Any views expressed within media held on this service are those of the contributors, should not be taken as approved or endorsed by the University, and do not necessarily reflect the views of the University in respect of any particular issue.

Making Scotland an ACE informed nation

Making Scotland an ACE informed nation

Continuing the conversation at the Centre for Research on Families and Relationships

Time to Respond – a film screening

I am pleased to announce that we will be screening Time to Respond at the Centre for Research on Families and Relationships, a 30 minute documentary film about the link between childhood sexual abuse and perinatal mental health (you can view the trailer here :

In the documentary Women from the Stepping Out Mental Health Project in North Berwick talk about the impact of postnatal depression and childhood sexual abuse and how it was triggered by the pregnancy. They describe how the group supports their recovery and with their facilitators, a health visitor and mental health worker they explore what good practice looks and feels like and the importance of getting the right response at the right time. We will be joined at the event by Dr Sarah Nelson, a Research Associate at the Centre for Research on Families and Relationships (CRFR) and a research specialist on childhood sexual abuse and its effects across the lifecourse.

“This is a very important and timely film, which needs to be shown widely” Dr Sarah Nelson, research associate CRFR.

“Very beneficial to health professionals, breathtakingly powerful and so courageously presented.” Health Visitor Fife.

The film has been designed to raise awareness within services throughout Scotland in responding effectively to people with a history of trauma. To do this, it explores the effects of sexual abuse, the impact through pre and post-natal care, survivors needs, workers fears and how to respond effectively to CSA trauma.

It is the fourth documentary produced by Sue Hampson, Director of Safe to Say Trauma Informed Training and Consultancy and Sitar Rose, Openhand Productions which focus on hearing the voice of survivors, providing a valuable insight into the complex issues that emerge from the experience of child abuse. Sitar and Sue’s underlying principle is to establish the trust and safety of participants, working with a person-centered approach to enable them to stay in control of their contribution to the final films.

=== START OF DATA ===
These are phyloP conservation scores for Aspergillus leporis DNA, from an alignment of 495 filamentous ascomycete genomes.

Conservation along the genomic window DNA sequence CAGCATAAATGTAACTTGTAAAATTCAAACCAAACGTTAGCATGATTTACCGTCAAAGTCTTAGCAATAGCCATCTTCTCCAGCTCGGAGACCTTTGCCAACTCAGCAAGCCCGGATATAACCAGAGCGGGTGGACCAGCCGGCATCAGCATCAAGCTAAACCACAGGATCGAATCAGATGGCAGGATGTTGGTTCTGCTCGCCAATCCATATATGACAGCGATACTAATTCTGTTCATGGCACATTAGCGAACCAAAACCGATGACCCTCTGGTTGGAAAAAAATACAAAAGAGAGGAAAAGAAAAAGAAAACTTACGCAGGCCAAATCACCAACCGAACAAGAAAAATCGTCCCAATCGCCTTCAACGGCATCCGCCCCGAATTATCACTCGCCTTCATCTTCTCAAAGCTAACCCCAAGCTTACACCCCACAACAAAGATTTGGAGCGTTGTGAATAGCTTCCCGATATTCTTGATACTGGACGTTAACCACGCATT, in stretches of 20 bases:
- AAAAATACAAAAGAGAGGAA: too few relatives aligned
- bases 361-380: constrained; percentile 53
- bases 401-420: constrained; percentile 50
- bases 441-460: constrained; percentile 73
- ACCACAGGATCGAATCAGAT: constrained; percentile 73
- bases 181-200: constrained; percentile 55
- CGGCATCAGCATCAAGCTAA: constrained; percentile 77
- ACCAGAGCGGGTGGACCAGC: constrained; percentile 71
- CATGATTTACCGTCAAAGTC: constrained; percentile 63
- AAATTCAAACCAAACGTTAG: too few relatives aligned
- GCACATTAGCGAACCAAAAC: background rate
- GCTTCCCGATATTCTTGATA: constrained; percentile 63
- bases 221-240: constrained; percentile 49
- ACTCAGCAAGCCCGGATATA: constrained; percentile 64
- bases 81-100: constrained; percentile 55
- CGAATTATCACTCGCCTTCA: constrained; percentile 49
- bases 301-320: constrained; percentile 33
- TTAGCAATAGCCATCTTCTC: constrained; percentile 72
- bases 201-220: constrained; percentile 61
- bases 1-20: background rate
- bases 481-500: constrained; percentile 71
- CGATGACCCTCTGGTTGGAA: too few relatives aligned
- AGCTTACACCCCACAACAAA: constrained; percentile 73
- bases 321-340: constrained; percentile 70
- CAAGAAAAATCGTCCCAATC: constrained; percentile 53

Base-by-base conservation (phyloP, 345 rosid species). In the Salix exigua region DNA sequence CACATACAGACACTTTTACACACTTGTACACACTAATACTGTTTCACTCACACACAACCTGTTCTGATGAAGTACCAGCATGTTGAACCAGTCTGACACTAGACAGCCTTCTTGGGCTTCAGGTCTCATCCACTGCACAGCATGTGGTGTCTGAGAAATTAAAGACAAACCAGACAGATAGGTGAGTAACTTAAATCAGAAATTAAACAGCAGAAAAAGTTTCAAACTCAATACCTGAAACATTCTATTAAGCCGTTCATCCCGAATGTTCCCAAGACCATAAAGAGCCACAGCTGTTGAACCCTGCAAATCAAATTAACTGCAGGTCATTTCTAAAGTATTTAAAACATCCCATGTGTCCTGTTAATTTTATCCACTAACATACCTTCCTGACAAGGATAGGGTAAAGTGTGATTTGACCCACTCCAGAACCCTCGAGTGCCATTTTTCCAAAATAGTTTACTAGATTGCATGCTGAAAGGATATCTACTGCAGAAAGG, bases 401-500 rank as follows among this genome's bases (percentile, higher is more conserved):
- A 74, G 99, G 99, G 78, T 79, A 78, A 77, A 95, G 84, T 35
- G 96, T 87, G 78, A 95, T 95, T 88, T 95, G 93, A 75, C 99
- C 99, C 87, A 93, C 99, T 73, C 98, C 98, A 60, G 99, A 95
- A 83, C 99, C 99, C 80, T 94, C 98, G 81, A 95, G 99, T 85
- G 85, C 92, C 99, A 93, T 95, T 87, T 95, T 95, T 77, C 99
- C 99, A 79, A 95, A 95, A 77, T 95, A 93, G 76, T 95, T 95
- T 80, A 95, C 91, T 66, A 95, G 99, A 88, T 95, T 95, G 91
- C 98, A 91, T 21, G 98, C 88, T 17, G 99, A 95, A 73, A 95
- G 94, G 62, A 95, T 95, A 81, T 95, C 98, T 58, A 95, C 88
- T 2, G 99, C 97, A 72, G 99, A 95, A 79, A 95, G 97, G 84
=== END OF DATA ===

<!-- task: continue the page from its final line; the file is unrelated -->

Feedback on the documentary to date has been incredible and we hope that our colleagues working and researching perinatal Mental Health, Health Visitors, Midwives, Nurses, Psychiatrists, CPN’s, GPS, Early Years Practitioners, Social workers in Children and Families, Community Mental Health projects and specialist survivor agencies in the third sector can join us at the event. 

You can sign up the event here: 

About Time to Respond

Time to Respond is a collaboration between Stepping Out, a Mental Health project in East Lothian, Safe to Say Trauma Informed Training and Consultancy and Openhand Productions. The film is funded by the Scottish Government and was launched in 2018.

Sue Hampson is the Director of Safe to Say Trauma Informed Training and Consultancy, which provides training to enable staff to respond sensitively and with confidence when dealing with disclosures of Childhood Sexual Abuse and traumatic experiences. (Safe to Say training got the Scottish Mental Health Nurses Forum’s, Practise Excellence award for Innovations in Education in 2014). Sitar Rose, Openhand Productions is an independent documentary filmmaker who has directed, filmed and edited films for broadcast, education and exhibitions and has specialised in health education work and the arts for over 20 years. They have worked together since 2009 to produce powerful and moving films which focus on Survivors personal experience and what hindered or helped on their road to recovery.  (Best Documentary in the Scottish Mental Health Arts and Film Festival, 2010 and 2014).



Leave a reply

You may use these HTML tags and attributes: <a href="" title=""> <abbr title=""> <acronym title=""> <b> <blockquote cite=""> <cite> <code> <del datetime=""> <em> <i> <q cite=""> <s> <strike> <strong>

This site uses Akismet to reduce spam. Learn how your comment data is processed.


Report this page

To report inappropriate content on this page, please use the form below. Upon receiving your report, we will be in touch as per the Take Down Policy of the service.

Please note that personal data collected through this form is used and stored for the purposes of processing this report and communication with you.

If you are unable to report a concern about content via this form please contact the Service Owner.

Please enter an email address you wish to be contacted on. Please describe the unacceptable content in sufficient detail to allow us to locate it, and why you consider it to be unacceptable.
By submitting this report, you accept that it is accurate and that fraudulent or nuisance complaints may result in action by the University.